With age proving no barrier to success in snooker, the table sport’s greatest winning machine has decided to make a comeback at the age of 51.
Stephen Hendry, the record seven-time world champion, has come out of retirement eight years after hanging up his cue.
“I’ve always missed the buzz of competing,” Hendry said, “and although I have no expectations in terms of performance, this felt like a good time to explore getting back to the table.”
Hendry’s return comes just weeks after Ronnie O’Sullivan, who rivals the Scot as the greatest snooker player of all time, became a six-time world champion at the age of 44. Mark Williams won the world title in 2018 at the age of 43, while another 45-year-old, four-time world champion John Higgins, reached the world final for three straight years from 2017.
O’Sullivan has referred to Hendry as “the benchmark” and said he was as transformational in snooker in the 1990s — when he won all seven of his world titles with his aggressive potting — as Tiger Woods proved to be in golf.
“He is a giant of the sport,” World Snooker chairman Barry Hearn said of Hendry, “and I know that all eyes will be on him every time he takes to the table in the coming months.”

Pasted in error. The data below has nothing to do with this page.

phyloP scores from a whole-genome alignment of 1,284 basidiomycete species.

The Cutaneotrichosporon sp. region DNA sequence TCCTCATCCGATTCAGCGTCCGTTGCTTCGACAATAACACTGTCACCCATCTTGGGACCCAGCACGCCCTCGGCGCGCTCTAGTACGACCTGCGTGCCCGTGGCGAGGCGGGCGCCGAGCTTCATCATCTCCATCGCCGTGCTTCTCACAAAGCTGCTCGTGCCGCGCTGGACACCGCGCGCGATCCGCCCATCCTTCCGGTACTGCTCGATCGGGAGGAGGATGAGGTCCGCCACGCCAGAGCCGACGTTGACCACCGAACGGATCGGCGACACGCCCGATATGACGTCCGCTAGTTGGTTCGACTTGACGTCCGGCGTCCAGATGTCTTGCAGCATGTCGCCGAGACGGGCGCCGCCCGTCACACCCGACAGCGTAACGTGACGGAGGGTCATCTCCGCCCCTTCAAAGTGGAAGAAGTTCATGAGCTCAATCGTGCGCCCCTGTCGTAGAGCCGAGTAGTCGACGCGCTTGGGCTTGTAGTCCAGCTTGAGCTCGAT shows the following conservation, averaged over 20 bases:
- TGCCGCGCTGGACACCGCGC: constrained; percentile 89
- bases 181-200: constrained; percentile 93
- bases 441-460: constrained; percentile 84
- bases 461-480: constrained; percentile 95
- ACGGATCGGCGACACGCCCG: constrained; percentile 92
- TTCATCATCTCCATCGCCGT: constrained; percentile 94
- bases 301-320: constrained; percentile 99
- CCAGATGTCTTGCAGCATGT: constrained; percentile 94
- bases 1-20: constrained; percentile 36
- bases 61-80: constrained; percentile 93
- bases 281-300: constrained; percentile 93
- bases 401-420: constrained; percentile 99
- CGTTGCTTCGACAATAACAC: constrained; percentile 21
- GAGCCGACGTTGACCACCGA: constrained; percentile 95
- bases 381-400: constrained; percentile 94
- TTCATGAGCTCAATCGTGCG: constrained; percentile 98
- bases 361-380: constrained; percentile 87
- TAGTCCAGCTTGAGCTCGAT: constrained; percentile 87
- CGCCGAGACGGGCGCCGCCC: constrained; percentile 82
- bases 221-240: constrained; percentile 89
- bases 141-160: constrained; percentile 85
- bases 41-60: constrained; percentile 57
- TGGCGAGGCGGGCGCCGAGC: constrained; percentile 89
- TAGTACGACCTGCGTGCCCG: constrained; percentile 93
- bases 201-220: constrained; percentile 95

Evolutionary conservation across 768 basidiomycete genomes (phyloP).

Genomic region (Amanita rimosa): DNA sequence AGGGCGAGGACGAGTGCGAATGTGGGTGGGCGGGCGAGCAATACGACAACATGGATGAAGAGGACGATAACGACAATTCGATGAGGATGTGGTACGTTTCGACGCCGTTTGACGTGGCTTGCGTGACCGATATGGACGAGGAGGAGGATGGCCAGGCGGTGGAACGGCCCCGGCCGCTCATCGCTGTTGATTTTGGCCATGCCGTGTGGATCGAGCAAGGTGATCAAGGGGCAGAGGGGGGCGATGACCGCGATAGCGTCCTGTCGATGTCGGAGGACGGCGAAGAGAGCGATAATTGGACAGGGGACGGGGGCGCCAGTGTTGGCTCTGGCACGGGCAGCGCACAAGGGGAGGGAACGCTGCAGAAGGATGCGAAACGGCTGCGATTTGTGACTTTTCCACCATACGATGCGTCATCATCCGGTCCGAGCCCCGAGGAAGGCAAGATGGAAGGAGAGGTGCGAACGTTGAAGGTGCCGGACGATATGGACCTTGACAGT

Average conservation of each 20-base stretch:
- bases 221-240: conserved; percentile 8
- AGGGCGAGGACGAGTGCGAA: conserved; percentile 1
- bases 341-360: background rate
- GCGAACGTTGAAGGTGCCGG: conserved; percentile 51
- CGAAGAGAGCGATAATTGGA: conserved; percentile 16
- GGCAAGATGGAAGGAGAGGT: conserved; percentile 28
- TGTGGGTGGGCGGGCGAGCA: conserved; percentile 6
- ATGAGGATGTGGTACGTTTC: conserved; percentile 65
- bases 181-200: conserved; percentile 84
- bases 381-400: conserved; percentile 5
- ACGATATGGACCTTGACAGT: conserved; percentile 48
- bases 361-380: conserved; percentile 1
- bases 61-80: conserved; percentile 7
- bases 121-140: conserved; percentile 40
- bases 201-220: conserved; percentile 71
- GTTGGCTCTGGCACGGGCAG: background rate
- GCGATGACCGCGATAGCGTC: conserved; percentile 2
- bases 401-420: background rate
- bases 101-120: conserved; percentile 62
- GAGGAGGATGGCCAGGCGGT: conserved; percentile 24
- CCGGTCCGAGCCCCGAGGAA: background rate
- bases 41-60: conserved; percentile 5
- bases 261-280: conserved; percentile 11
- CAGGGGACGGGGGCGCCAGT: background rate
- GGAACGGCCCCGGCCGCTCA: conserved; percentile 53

Hendry quit snooker after the 2012 world championship, and later said the main reason for retiring was because he suffered from the “yips” — a condition typically associated with golfers.
Hendry said he feels more confident in his game after working on his technique with a new coach and has therefore chosen to accept an invitational tour card to compete on the World Snooker Tour for at least the next two seasons.
“The ultimate goal is to walk out at the Crucible again (in the World Championship),” Hendry said in a Q&A on Instagram. “That is a long way off. I will definitely enter. It would be amazing to walk down the stairs again at the main event, that would be incredible.”
Hendry’s haul of 36 ranking titles was only surpassed when O’Sullivan won the world championship last month. Hendry topped the world rankings for eight straight years from 1990.
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